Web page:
Illinois Staats-Zeitung -- August 22, 1873The Lazzarones from Chicago
The poor boys and girls who have suddenly been transplanted from their sunny homeland "far down South" into our rough climate, and have to secure through begging and singing a sum sufficient to save them from punishment on their return home, have become recently an object of public attention.
A reporter from the Staats Zeitung went yesterday to interview the Italian Consul, Mr. Cella, an educated and friendly gentleman. Here is what Mr. Cella had to say: "In my opinion most of the reports concerning the Italian musician street children are exaggerated. My compatriots and I feel deeply the degradation of the life of these children. It is true that these children must bring home a certain sum every evening to escape 2punishment; it is also true that this roaming about causes the moral ruin of these children; but it is not true that there are here from 400 to 500 children, who depend on their "padrone" and belong to him. The total number of Italian inhabitants here does not exceed 4,000. The number of children musicians, according to my estimate, runs from 125 to 150, and most of them are under the supervision, not of a padrone, but of their parents.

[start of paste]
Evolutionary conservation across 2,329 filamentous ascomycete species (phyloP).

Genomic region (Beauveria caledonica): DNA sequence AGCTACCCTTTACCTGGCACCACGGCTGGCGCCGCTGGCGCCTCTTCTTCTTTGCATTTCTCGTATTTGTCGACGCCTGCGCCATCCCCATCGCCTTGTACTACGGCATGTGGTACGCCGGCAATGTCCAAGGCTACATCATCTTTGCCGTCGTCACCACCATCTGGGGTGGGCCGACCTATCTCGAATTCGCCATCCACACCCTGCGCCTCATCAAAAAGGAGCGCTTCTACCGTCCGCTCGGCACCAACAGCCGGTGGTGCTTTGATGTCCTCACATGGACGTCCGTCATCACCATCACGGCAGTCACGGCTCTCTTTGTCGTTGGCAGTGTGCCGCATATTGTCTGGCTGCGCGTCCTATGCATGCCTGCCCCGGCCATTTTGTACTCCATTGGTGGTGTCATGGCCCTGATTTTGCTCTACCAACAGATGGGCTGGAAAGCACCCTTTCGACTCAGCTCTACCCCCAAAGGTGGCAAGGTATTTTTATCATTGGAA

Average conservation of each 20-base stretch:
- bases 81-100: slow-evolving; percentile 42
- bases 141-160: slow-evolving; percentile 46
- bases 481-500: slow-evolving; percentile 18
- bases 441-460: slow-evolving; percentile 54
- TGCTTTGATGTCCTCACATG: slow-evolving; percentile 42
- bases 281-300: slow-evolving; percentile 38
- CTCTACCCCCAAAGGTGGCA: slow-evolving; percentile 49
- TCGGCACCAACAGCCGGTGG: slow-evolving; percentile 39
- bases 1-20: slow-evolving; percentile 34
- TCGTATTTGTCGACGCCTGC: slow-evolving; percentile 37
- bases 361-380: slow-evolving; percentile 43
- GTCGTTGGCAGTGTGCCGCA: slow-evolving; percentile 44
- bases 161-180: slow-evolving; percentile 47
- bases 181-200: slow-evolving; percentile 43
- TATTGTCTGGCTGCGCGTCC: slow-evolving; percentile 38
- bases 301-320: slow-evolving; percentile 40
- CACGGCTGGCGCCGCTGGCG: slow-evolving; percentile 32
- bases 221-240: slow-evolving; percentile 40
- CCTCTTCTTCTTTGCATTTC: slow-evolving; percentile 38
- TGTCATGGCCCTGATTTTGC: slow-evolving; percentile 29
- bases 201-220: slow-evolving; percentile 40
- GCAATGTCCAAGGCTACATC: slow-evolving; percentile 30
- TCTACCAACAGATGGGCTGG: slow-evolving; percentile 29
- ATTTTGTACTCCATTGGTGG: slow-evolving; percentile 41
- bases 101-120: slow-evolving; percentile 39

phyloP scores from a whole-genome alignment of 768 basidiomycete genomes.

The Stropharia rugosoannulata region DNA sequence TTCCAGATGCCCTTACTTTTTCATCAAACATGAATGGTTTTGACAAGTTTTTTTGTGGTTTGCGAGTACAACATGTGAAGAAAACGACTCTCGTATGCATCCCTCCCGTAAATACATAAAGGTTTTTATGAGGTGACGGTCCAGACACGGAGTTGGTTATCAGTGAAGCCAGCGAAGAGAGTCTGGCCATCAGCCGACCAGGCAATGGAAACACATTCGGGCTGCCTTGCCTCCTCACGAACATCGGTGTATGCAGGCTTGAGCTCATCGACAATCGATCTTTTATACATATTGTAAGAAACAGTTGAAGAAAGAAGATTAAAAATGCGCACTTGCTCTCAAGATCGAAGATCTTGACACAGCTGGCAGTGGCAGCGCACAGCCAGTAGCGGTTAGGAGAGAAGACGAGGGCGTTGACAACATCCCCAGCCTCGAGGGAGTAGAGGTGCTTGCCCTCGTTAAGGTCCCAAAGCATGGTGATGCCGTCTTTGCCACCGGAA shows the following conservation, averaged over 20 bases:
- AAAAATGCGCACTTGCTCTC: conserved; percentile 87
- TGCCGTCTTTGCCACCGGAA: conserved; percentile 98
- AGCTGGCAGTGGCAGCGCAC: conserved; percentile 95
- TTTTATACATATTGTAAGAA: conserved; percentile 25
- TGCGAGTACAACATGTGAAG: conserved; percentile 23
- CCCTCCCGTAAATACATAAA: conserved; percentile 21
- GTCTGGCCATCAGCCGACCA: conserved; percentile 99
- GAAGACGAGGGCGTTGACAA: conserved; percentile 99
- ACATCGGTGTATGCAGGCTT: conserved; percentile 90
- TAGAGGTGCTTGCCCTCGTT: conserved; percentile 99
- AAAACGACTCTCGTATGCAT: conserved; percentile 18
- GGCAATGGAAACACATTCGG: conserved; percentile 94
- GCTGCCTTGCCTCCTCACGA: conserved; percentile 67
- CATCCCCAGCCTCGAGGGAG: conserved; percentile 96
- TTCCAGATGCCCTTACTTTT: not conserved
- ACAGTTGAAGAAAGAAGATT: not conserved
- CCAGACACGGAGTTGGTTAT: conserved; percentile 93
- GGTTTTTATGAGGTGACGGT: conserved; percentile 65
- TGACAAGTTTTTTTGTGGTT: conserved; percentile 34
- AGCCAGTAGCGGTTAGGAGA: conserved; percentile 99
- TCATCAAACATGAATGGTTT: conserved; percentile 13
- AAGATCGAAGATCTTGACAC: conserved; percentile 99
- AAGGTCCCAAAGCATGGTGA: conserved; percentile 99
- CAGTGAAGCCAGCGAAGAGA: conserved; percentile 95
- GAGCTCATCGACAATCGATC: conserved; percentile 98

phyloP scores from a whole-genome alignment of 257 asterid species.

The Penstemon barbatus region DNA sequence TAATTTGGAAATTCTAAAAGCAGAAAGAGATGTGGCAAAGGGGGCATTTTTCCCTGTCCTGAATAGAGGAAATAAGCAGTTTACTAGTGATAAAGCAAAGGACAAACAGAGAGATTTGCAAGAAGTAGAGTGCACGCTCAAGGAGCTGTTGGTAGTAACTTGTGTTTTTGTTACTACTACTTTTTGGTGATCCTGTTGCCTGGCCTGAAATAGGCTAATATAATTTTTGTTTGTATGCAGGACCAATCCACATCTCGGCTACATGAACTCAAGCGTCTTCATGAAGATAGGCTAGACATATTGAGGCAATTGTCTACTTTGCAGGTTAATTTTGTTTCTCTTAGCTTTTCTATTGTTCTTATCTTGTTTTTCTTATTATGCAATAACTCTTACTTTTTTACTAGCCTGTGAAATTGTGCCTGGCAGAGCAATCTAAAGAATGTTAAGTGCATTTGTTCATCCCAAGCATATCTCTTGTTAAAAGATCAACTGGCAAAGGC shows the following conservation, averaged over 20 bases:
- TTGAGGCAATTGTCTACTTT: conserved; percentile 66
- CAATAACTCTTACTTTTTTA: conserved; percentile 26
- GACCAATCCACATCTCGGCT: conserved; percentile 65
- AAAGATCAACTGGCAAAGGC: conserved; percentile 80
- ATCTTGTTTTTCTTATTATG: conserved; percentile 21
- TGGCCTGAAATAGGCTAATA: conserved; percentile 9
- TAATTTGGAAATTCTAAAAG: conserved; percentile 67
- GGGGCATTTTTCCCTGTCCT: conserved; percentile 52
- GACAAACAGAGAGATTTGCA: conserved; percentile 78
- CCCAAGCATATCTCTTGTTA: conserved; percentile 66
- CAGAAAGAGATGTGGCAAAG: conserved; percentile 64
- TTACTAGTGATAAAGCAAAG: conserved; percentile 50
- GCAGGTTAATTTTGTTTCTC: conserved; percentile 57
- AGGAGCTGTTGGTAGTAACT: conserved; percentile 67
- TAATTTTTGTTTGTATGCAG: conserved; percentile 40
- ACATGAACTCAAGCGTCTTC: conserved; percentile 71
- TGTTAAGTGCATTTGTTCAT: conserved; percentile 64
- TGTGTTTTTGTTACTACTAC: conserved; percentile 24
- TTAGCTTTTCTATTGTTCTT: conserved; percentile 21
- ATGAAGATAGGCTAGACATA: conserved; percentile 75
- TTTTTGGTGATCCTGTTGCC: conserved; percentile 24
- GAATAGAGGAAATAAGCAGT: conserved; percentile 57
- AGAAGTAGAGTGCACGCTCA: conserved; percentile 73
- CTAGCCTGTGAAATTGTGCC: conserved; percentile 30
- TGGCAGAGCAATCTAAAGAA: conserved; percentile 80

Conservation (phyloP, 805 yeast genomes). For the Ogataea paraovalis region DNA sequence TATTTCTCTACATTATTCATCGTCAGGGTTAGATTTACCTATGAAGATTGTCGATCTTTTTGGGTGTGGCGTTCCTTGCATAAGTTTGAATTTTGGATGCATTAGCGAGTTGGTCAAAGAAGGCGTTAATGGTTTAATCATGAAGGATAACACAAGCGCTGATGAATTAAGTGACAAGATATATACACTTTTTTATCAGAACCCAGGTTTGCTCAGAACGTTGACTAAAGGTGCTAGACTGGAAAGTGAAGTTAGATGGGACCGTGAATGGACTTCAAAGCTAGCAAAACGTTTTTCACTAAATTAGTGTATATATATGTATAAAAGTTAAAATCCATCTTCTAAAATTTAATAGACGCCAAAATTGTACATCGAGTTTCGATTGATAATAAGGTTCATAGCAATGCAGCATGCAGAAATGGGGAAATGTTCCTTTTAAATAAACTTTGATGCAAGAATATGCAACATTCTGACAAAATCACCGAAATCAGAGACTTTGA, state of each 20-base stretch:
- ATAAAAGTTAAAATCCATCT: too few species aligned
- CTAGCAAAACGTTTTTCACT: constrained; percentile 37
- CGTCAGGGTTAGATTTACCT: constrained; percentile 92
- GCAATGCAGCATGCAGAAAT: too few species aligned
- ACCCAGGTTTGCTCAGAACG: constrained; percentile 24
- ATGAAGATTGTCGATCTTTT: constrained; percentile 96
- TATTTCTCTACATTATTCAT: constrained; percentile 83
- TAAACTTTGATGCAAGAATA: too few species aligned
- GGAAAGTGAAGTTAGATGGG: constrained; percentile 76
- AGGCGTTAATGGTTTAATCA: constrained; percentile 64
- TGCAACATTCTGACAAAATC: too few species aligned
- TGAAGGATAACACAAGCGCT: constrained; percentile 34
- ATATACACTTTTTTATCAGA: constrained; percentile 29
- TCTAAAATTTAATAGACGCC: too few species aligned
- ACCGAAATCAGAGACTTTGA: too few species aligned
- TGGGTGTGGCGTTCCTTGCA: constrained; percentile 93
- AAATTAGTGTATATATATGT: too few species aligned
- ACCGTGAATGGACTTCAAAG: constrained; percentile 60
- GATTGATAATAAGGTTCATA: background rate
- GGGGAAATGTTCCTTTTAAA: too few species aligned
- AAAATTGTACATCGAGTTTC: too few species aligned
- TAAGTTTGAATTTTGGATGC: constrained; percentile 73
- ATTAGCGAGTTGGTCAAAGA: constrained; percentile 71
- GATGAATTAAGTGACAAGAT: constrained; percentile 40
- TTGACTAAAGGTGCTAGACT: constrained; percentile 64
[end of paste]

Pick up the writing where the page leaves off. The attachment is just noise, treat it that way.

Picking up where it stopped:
"To my mind," concluded Mr. Cella, "the only way to stop this practice is to have a city ordinance passed forbidding begging by playing music." Mr. Cella's plan seems very sensible to us. But we do not consider it a mitigating circumstance even if the "slaveholders" are not strangers but the parents of the children. We hope that the Italians will put an end to taking advantage of these children.
I B 3 c, I B 3 b, I H
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